Lee Lipsenthal was the medical director of Dean Ornish's Preventive Medicine Research Institute for a decade and also served as president of the American Board of Integrative Holistic Medicine. In this spiritually rewarding memoir, he recalls having trouble swallowing a sandwich on July 19, 2009. After going to a doctor and having tests, he learned he had esophageal cancer.
Lipsenthal did some research and found that there was a 90 percent chance of dying within five years. His wife Kathy was stunned by the news and even more taken aback that her husband was accepting his imminent death. He wanted to be with the cancer but not fight it. This, of course, also ran counter to the philosophy of his medical friends.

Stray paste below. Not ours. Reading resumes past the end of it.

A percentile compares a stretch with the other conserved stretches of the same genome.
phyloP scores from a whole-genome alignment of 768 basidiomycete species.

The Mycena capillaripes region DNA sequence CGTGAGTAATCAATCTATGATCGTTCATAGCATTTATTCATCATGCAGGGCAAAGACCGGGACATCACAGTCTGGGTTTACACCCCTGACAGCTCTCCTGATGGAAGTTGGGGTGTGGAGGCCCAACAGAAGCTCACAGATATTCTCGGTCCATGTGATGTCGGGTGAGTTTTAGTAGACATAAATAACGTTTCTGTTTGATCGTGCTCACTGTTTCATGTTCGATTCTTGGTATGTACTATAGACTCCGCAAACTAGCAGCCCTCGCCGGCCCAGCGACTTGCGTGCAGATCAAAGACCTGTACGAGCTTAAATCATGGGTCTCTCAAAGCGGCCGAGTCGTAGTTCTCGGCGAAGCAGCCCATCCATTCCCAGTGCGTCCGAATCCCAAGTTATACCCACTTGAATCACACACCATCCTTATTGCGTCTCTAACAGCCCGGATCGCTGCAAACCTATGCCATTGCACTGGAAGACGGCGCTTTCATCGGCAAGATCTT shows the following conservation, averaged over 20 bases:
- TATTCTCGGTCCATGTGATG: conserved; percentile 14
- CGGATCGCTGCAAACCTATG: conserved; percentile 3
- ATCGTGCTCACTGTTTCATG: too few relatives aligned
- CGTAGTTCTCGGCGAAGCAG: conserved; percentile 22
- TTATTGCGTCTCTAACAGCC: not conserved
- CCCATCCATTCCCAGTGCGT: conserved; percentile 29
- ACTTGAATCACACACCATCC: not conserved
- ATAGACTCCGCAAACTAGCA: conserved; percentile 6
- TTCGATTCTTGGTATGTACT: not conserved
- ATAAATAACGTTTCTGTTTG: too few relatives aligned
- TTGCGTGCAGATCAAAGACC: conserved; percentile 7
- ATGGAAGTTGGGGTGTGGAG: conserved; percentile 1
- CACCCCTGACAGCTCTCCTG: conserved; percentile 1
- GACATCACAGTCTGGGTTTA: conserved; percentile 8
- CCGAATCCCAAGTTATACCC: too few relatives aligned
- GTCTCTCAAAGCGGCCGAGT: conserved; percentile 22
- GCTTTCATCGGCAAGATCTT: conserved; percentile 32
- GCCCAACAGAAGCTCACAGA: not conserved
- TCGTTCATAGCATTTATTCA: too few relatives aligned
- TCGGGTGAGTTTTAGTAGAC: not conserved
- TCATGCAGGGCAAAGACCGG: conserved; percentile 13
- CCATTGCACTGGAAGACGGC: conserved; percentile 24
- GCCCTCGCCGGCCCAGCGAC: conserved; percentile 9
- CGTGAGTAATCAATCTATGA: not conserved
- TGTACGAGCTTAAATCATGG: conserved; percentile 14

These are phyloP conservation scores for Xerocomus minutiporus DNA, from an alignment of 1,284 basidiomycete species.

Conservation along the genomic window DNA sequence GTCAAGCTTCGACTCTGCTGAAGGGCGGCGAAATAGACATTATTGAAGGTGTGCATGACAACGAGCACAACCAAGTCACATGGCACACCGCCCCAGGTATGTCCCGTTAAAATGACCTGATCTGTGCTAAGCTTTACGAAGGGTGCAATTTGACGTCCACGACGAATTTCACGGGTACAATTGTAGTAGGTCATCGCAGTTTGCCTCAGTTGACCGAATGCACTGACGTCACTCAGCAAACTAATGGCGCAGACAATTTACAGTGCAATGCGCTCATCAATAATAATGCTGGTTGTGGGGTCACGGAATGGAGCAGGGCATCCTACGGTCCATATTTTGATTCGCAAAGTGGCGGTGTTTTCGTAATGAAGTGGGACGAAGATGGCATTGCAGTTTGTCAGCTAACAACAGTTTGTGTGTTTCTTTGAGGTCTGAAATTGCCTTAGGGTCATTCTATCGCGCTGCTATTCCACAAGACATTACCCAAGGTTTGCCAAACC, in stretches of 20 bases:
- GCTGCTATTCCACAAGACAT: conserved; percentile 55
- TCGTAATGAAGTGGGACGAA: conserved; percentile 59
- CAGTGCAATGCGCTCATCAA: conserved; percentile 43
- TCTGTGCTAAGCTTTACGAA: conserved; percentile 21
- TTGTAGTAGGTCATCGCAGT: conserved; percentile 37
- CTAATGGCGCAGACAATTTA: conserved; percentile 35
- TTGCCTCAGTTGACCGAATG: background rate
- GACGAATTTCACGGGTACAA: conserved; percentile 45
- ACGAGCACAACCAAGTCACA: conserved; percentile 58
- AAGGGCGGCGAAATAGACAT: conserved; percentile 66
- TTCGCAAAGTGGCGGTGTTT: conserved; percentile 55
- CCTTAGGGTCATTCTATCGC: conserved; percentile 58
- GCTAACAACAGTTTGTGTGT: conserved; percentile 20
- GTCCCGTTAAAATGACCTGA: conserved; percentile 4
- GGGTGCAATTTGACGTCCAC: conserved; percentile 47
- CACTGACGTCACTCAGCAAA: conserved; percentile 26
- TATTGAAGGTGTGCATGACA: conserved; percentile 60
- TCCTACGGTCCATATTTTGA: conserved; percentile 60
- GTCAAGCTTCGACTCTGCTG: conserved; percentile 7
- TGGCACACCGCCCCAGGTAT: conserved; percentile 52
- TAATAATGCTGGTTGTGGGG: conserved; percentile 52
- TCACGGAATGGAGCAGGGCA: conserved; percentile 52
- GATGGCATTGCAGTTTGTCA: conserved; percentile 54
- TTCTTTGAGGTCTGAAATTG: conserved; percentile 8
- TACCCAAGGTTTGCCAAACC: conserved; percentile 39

Lipsenthal, at the age of 52, had a gratitude practice in place that helped him approach life a little differently than others. He was in agreement with the Native American teaching that "today should be a good day to die." And he had long been calming himself down with meditation and yoga. He writes: "Fear can be a nasty little prison to live in. Meditation can be the key that unlocks the prison door." From yoga he ponders the corpse pose — savasana — that involves lying flat on the floor with palms raised in a position of surrender. It also signifies the act of letting go.
Also contributing to Lipsenthal's lack of fear about dying were some past-life recollections that came over him. Although they remained mysterious, he was able to see that life did not begin or end with this one. Death is just part of the ride. The most remarkable aspect of Enjoy Every Sandwich is Lipsenthal's ability to use a host of spiritual resources to live with cancer and not be enslaved to a fear of death. He models for us a death with dignity.